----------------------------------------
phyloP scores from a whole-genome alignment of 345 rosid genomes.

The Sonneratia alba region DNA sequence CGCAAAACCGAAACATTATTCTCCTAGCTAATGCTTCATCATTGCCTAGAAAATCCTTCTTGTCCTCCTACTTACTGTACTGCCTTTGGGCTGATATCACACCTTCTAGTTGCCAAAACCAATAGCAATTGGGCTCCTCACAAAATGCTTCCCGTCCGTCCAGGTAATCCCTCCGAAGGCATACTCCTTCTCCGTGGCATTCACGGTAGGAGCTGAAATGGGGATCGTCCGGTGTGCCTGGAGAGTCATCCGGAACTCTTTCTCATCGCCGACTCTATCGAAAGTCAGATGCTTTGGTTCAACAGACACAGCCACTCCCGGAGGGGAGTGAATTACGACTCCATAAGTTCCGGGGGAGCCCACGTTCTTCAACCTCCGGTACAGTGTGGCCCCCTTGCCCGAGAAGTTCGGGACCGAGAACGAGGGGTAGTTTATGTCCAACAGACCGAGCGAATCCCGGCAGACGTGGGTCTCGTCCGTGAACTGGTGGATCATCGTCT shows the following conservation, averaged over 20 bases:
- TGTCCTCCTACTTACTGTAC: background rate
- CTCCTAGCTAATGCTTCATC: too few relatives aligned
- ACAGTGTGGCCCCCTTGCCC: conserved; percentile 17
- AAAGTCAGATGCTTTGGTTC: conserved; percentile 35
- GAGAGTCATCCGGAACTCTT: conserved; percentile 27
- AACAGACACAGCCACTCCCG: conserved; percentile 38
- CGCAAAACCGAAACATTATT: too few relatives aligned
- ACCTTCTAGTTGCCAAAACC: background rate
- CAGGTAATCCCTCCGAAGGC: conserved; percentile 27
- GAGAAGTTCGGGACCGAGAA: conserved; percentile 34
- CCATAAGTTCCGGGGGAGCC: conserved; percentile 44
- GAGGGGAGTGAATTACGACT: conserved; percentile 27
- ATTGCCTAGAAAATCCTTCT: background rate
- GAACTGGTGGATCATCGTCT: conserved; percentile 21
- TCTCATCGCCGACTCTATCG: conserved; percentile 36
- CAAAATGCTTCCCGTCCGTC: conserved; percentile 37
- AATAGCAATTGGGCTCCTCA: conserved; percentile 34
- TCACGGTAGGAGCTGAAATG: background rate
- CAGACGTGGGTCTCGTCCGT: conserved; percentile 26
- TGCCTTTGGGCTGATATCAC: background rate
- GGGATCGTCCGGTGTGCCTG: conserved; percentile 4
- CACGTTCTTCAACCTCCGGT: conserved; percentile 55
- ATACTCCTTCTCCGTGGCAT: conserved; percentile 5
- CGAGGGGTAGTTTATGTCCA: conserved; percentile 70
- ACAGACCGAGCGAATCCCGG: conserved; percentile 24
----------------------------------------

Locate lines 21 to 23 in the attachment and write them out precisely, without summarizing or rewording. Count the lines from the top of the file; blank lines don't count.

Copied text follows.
- CAGACGTGGGTCTCGTCCGT: conserved; percentile 26
- TGCCTTTGGGCTGATATCAC: background rate
- GGGATCGTCCGGTGTGCCTG: conserved; percentile 4